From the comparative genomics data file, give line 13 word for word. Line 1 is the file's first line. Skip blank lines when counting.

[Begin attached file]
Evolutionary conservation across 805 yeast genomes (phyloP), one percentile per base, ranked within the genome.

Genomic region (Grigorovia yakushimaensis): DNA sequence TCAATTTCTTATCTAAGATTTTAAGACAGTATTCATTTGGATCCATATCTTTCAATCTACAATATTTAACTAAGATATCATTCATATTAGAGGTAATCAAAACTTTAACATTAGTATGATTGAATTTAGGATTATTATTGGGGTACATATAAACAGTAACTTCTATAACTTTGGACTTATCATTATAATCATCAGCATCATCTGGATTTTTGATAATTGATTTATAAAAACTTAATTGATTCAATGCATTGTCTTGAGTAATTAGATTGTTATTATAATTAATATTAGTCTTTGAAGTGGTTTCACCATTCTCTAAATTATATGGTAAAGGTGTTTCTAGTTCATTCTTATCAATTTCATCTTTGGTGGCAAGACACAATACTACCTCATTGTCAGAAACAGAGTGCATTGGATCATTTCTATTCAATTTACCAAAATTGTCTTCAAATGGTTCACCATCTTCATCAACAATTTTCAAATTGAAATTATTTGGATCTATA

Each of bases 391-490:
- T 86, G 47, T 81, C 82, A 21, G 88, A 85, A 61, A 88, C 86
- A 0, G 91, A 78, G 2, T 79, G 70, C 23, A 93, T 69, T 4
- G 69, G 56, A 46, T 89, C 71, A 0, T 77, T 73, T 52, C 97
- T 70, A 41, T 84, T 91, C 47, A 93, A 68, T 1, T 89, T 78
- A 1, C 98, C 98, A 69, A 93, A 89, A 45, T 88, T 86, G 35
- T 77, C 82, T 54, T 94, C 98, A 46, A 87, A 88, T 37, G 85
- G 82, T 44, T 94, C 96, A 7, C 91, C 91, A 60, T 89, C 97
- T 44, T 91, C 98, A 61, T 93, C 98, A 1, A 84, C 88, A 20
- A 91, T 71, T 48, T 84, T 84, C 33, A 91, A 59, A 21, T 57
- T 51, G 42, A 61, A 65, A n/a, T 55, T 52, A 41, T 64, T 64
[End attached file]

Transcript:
- T 51, G 42, A 61, A 65, A n/a, T 55, T 52, A 41, T 64, T 64